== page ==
Gold traded little changed amid speculations that better-than-expected US data may prompt the Federal Reserve to taper stimulus, while a weaker dollar limited losses. Assets in the SPDR Gold Trust, the biggest bullion-backed ETF, were reduced by 3 tons to touch the lowest since January 2009, adding to bearish sentiment.
On the Comex division of the New York Mercantile Exchange, gold futures for settlement in February were mostly unchanged at $ 1 229.30 per troy ounce at 09:13 GMT after swinging between day’s high and low of $1 231.70 and $1 224.80 an ounce respectively. Prices touched $1 211.10 per troy ounce on December 4th, the lowest since July 5th to close the week 1.8% lower. Last month, gold plunged 5.5 percent, the most since June and the biggest drop in November since 1978.
The precious metal has fallen 27% so far this year and is heading for the first annual drop in 13 years as investors lost faith in the metal as a store of value amid a rally in U.S. equities to a record and muted inflation.
According to data by the US Commodity Futures Trading Commission, money managers net-long positions in gold fell 16 percent to 26 774 futures and options in the week ended December 3rd, the lowest since June 2007, while short bets rose 6.2 percent to 79 631, within 0.6 percent of the record reached in July.
James Steel, an analyst at HSBC Securities (USA) Inc. in New York, said, cited by Bloomberg: “Gold has been dragged lower, for the bulk of this year, on the uncertainty over a possible Fed tapering, forward guidance on QE ’tapering’ would remove this uncertainty and provide some relief for the bullion markets.”
Fed stimulus outlook
The yellow metal was pressured on Friday following overall upbeat data from the U.S. which fueled speculations for an earlier-than-expected Fed stimulus tapering.
On Friday, the Labor Department reported that unemployment in the U.S. fell to 7.0% in November, the lowest in five years, beating projections for a minor decline to 7.2% from October’s 7.3%.
U.S. employers added more jobs last month than projected. Non-farm payrolls jumped to 203 000, confounding expectations for a retreat to 183 000 from October’s downward revised 200 000. The progress in the labor market will probably provide a spark for the US economy, analysts expected.
The recovering labor market led to improving sentiment and higher spending, despite a 0.1% decline in household income. Household spending, which accounts for 70% of the economy, rose by 0.3% in October, beating both projections and last month’s increase of 0.2%.
US average hourly earnings increased to 0.2% in November from the previous month to reach $24.15, a 2% yearly increase. Average weekly hours for all workers also increased, from 34.4 in October to 34.5 in November.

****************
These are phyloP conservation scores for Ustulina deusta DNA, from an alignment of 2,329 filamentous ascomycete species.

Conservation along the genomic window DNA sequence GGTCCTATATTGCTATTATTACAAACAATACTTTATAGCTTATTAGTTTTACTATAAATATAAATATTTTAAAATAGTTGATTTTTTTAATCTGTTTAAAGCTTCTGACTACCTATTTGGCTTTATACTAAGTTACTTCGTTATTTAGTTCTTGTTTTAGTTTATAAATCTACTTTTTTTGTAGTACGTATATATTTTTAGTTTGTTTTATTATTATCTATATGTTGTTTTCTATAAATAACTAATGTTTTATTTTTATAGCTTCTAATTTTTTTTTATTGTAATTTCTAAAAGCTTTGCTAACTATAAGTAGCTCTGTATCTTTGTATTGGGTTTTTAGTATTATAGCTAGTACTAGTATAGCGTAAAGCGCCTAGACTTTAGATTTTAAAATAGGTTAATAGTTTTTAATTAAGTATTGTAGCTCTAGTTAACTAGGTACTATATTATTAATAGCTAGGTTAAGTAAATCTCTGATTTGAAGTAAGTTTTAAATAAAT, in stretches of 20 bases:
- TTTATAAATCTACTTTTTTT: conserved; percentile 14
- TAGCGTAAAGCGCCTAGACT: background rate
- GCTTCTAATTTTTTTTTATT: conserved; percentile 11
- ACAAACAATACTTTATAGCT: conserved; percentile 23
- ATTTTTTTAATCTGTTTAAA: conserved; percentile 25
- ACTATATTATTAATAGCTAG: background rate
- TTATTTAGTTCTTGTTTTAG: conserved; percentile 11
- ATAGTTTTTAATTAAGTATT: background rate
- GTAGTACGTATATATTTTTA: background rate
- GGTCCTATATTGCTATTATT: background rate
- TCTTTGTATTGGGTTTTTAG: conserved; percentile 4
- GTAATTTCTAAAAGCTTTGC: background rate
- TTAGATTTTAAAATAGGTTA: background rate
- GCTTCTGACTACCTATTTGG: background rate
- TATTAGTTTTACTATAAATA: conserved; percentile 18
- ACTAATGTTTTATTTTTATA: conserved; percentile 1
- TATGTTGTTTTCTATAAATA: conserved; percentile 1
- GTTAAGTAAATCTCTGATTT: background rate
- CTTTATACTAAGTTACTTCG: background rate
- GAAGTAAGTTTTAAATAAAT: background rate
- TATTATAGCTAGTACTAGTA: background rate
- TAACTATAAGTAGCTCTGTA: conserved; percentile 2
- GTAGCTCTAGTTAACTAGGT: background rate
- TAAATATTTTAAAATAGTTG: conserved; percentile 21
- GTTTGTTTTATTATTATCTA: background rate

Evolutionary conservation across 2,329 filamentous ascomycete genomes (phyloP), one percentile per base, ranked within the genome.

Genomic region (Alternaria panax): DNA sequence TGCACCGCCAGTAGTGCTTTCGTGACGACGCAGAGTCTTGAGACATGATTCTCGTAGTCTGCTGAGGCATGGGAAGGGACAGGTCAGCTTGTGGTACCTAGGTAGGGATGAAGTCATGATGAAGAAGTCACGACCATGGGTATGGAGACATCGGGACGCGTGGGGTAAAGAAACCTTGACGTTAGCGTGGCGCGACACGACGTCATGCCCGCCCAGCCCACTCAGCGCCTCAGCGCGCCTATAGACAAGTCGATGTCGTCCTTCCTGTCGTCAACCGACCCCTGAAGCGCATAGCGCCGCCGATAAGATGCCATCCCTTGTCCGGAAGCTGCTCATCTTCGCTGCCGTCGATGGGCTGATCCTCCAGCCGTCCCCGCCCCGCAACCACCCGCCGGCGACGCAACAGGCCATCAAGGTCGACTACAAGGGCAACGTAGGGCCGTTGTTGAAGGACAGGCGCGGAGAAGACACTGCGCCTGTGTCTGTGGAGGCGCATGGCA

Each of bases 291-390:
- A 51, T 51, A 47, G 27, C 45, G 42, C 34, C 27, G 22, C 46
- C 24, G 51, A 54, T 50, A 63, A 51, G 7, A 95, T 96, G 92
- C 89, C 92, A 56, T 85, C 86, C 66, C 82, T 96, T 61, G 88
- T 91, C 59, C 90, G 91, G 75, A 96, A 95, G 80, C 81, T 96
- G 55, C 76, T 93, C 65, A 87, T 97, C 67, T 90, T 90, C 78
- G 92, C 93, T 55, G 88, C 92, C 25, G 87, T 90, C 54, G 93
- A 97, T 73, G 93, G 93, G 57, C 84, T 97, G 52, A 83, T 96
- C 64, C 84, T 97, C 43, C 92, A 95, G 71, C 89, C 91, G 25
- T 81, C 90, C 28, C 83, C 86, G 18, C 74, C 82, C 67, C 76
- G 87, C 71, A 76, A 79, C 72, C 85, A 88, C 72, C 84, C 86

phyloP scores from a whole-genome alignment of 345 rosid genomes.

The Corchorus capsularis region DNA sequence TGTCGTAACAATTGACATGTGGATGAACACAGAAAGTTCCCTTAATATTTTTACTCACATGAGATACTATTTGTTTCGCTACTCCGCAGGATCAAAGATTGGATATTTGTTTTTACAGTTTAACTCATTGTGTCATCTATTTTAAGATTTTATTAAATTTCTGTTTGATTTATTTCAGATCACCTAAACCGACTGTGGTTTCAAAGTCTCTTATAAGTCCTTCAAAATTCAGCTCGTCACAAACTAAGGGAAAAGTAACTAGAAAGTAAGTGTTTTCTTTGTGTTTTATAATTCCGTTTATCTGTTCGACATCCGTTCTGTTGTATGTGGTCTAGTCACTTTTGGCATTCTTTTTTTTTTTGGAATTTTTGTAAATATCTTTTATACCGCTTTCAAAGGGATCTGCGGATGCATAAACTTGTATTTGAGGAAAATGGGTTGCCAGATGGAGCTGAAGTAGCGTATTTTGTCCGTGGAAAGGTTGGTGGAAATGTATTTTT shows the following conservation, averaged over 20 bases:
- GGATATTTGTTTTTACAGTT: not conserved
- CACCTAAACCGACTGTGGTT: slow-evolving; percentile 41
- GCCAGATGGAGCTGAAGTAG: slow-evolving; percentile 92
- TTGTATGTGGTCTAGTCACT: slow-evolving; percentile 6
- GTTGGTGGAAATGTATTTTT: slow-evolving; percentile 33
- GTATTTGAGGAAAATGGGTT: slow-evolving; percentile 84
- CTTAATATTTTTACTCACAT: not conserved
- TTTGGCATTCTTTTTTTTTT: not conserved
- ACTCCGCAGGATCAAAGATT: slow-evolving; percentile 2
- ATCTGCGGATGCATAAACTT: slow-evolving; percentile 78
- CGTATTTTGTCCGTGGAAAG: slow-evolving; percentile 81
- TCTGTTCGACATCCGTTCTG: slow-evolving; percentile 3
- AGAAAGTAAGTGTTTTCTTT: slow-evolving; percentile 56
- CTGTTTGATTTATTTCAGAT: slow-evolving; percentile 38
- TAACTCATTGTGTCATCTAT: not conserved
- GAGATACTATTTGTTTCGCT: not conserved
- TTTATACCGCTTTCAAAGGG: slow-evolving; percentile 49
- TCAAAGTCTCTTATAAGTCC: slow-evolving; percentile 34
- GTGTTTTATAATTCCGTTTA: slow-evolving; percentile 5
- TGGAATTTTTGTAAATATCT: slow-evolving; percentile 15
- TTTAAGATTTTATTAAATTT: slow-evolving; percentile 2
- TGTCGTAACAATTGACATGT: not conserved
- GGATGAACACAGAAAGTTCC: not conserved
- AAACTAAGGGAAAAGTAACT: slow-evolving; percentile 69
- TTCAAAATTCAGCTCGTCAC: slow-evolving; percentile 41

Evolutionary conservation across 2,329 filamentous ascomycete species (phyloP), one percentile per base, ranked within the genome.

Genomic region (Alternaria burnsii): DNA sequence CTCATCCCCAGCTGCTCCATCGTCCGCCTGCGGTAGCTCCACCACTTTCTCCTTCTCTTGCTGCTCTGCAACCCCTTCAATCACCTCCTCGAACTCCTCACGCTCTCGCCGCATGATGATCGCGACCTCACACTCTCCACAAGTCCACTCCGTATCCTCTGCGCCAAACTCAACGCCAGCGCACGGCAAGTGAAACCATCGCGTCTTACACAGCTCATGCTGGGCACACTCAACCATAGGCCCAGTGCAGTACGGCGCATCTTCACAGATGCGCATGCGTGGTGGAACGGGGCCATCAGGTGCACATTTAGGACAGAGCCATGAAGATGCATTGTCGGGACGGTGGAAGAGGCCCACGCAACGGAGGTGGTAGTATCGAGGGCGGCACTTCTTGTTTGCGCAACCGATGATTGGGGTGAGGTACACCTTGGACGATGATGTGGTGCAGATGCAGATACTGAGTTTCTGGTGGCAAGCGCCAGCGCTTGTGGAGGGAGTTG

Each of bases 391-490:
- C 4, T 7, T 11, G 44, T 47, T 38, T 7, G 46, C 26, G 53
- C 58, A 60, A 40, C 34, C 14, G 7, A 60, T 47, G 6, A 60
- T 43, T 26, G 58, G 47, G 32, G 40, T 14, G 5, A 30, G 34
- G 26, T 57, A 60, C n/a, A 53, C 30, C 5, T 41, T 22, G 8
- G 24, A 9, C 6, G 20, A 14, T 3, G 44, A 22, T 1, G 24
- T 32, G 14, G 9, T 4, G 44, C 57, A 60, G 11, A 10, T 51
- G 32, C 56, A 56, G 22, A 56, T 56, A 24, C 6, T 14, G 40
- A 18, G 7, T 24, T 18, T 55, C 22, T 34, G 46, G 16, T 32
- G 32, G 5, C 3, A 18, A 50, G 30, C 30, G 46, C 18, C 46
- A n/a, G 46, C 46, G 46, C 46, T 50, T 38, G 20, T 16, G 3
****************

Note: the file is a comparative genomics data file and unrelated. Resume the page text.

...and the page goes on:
Core personal consumption expenditures (PCE) met analysts projections on both monthly and annual basis, jumping by 0.1% and 1.1% in October, respectively.
The FOMC’s October meeting minutes pointed that Federal Reserve officials may reduce their $85 billion in monthly bond purchases “in coming months” as the economy improves. Central bankers are set to reconvene on December 17-18th.
The market may be underestimating the probability “of a vote to taper” this month, and the dollar may have begun a multi-year bull market, Credit Suisse Group AG wrote in a December 4th report, cited by Bloomberg.
Last month, a survey by the same media revealed that the Fed will probably trim its asset purchases to $70 billion from $85 billion at its March 18-19th meeting.
Fed Reserve Bank of Atlanta President Dennis Lockhart said that any decision to taper should be accompanied by a limit on the size of the program or a timetable for ending it.
A weaker dollar eased some pressure on the metal. The U.S. dollar index, which measures the greenback’s performance against a basket of six major peers, fell 0.06% to 80.22 by 09:07 GMT. The December contract held in a day’s range between 80.33 and a five-week low of 80.21. The U.S dollar index settled last week 0.52% lower after falling by 0.23% in the preceding two weeks. Weakening of the dollar makes commodities priced in it cheaper for foreign currency holders and boosts their appeal as an alternative investment.
Assets in the SPDR Gold Trust, the biggest bullion-backed ETF, were reduced at 835.71 tons on Friday, the lowest since January 2009. Outflows have totaled nearly 470 tons this year. Billionaire hedge-fund manager John Paulson who holds the biggest stake in the SPDR Gold Trust told clients on November 20 that he wouldn’t invest more money in his gold fund because it isn’t clear when inflation will accelerate. US inflation is still well below the Fed target of 2.00%.